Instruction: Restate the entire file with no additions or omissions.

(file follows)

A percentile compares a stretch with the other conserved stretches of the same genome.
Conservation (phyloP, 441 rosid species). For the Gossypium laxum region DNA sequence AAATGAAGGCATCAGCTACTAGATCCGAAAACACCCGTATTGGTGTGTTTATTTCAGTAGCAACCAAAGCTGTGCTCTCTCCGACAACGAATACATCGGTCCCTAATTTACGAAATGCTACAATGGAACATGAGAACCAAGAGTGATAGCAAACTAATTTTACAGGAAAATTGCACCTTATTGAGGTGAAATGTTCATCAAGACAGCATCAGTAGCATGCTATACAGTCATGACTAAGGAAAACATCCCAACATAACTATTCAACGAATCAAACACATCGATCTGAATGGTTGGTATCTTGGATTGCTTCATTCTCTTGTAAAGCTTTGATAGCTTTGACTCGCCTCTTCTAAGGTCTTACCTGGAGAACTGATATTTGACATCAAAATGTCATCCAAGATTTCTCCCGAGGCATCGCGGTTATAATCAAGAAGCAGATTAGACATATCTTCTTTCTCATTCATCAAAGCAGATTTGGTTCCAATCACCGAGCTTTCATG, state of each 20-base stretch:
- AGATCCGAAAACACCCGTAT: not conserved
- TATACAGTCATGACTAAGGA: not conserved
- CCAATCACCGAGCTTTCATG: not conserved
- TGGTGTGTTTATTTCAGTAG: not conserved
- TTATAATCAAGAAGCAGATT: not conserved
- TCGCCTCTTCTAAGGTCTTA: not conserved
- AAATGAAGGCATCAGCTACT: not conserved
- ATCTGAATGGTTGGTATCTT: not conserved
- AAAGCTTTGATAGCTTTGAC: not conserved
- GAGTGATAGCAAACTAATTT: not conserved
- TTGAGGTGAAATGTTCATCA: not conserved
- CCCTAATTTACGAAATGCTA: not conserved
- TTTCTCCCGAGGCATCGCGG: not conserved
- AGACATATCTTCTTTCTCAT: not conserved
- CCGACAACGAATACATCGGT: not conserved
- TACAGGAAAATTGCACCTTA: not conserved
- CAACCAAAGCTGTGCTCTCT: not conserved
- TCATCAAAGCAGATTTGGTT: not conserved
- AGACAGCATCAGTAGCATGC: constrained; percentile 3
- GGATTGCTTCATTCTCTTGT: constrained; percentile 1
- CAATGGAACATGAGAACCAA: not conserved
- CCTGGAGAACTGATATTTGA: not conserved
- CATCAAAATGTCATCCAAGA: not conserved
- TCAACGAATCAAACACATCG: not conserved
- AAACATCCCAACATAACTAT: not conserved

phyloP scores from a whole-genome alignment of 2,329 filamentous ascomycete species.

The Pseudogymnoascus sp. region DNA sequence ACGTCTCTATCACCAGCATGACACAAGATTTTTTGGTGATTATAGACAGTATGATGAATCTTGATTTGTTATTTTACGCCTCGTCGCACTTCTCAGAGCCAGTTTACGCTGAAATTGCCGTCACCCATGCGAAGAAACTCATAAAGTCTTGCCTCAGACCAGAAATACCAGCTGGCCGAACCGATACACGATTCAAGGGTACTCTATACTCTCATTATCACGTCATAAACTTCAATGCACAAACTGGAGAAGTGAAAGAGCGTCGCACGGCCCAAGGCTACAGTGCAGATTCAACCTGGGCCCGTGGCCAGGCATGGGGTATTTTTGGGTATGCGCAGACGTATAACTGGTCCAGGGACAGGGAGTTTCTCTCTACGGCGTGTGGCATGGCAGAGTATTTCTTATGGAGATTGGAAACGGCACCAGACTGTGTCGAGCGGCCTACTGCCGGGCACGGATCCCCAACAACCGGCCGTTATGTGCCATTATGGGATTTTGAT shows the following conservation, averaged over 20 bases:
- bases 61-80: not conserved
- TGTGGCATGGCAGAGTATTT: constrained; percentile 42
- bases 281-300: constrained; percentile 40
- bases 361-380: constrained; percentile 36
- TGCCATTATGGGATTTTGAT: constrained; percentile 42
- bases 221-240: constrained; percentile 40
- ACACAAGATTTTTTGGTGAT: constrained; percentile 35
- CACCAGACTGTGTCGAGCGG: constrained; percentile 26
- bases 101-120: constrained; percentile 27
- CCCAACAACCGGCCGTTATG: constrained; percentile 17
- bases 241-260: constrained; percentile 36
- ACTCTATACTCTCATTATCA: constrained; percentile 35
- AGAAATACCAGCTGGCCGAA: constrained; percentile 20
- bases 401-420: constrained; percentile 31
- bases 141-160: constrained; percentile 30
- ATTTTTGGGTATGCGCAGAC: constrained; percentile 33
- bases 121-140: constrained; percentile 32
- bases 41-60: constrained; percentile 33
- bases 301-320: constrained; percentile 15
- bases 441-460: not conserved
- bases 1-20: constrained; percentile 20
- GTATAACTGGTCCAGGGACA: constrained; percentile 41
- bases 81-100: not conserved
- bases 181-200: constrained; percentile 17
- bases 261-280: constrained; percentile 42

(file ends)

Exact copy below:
A percentile compares a stretch with the other conserved stretches of the same genome.
Conservation (phyloP, 441 rosid species). For the Gossypium laxum region DNA sequence AAATGAAGGCATCAGCTACTAGATCCGAAAACACCCGTATTGGTGTGTTTATTTCAGTAGCAACCAAAGCTGTGCTCTCTCCGACAACGAATACATCGGTCCCTAATTTACGAAATGCTACAATGGAACATGAGAACCAAGAGTGATAGCAAACTAATTTTACAGGAAAATTGCACCTTATTGAGGTGAAATGTTCATCAAGACAGCATCAGTAGCATGCTATACAGTCATGACTAAGGAAAACATCCCAACATAACTATTCAACGAATCAAACACATCGATCTGAATGGTTGGTATCTTGGATTGCTTCATTCTCTTGTAAAGCTTTGATAGCTTTGACTCGCCTCTTCTAAGGTCTTACCTGGAGAACTGATATTTGACATCAAAATGTCATCCAAGATTTCTCCCGAGGCATCGCGGTTATAATCAAGAAGCAGATTAGACATATCTTCTTTCTCATTCATCAAAGCAGATTTGGTTCCAATCACCGAGCTTTCATG, state of each 20-base stretch:
- AGATCCGAAAACACCCGTAT: not conserved
- TATACAGTCATGACTAAGGA: not conserved
- CCAATCACCGAGCTTTCATG: not conserved
- TGGTGTGTTTATTTCAGTAG: not conserved
- TTATAATCAAGAAGCAGATT: not conserved
- TCGCCTCTTCTAAGGTCTTA: not conserved
- AAATGAAGGCATCAGCTACT: not conserved
- ATCTGAATGGTTGGTATCTT: not conserved
- AAAGCTTTGATAGCTTTGAC: not conserved
- GAGTGATAGCAAACTAATTT: not conserved
- TTGAGGTGAAATGTTCATCA: not conserved
- CCCTAATTTACGAAATGCTA: not conserved
- TTTCTCCCGAGGCATCGCGG: not conserved
- AGACATATCTTCTTTCTCAT: not conserved
- CCGACAACGAATACATCGGT: not conserved
- TACAGGAAAATTGCACCTTA: not conserved
- CAACCAAAGCTGTGCTCTCT: not conserved
- TCATCAAAGCAGATTTGGTT: not conserved
- AGACAGCATCAGTAGCATGC: constrained; percentile 3
- GGATTGCTTCATTCTCTTGT: constrained; percentile 1
- CAATGGAACATGAGAACCAA: not conserved
- CCTGGAGAACTGATATTTGA: not conserved
- CATCAAAATGTCATCCAAGA: not conserved
- TCAACGAATCAAACACATCG: not conserved
- AAACATCCCAACATAACTAT: not conserved

phyloP scores from a whole-genome alignment of 2,329 filamentous ascomycete species.

The Pseudogymnoascus sp. region DNA sequence ACGTCTCTATCACCAGCATGACACAAGATTTTTTGGTGATTATAGACAGTATGATGAATCTTGATTTGTTATTTTACGCCTCGTCGCACTTCTCAGAGCCAGTTTACGCTGAAATTGCCGTCACCCATGCGAAGAAACTCATAAAGTCTTGCCTCAGACCAGAAATACCAGCTGGCCGAACCGATACACGATTCAAGGGTACTCTATACTCTCATTATCACGTCATAAACTTCAATGCACAAACTGGAGAAGTGAAAGAGCGTCGCACGGCCCAAGGCTACAGTGCAGATTCAACCTGGGCCCGTGGCCAGGCATGGGGTATTTTTGGGTATGCGCAGACGTATAACTGGTCCAGGGACAGGGAGTTTCTCTCTACGGCGTGTGGCATGGCAGAGTATTTCTTATGGAGATTGGAAACGGCACCAGACTGTGTCGAGCGGCCTACTGCCGGGCACGGATCCCCAACAACCGGCCGTTATGTGCCATTATGGGATTTTGAT shows the following conservation, averaged over 20 bases:
- bases 61-80: not conserved
- TGTGGCATGGCAGAGTATTT: constrained; percentile 42
- bases 281-300: constrained; percentile 40
- bases 361-380: constrained; percentile 36
- TGCCATTATGGGATTTTGAT: constrained; percentile 42
- bases 221-240: constrained; percentile 40
- ACACAAGATTTTTTGGTGAT: constrained; percentile 35
- CACCAGACTGTGTCGAGCGG: constrained; percentile 26
- bases 101-120: constrained; percentile 27
- CCCAACAACCGGCCGTTATG: constrained; percentile 17
- bases 241-260: constrained; percentile 36
- ACTCTATACTCTCATTATCA: constrained; percentile 35
- AGAAATACCAGCTGGCCGAA: constrained; percentile 20
- bases 401-420: constrained; percentile 31
- bases 141-160: constrained; percentile 30
- ATTTTTGGGTATGCGCAGAC: constrained; percentile 33
- bases 121-140: constrained; percentile 32
- bases 41-60: constrained; percentile 33
- bases 301-320: constrained; percentile 15
- bases 441-460: not conserved
- bases 1-20: constrained; percentile 20
- GTATAACTGGTCCAGGGACA: constrained; percentile 41
- bases 81-100: not conserved
- bases 181-200: constrained; percentile 17
- bases 261-280: constrained; percentile 42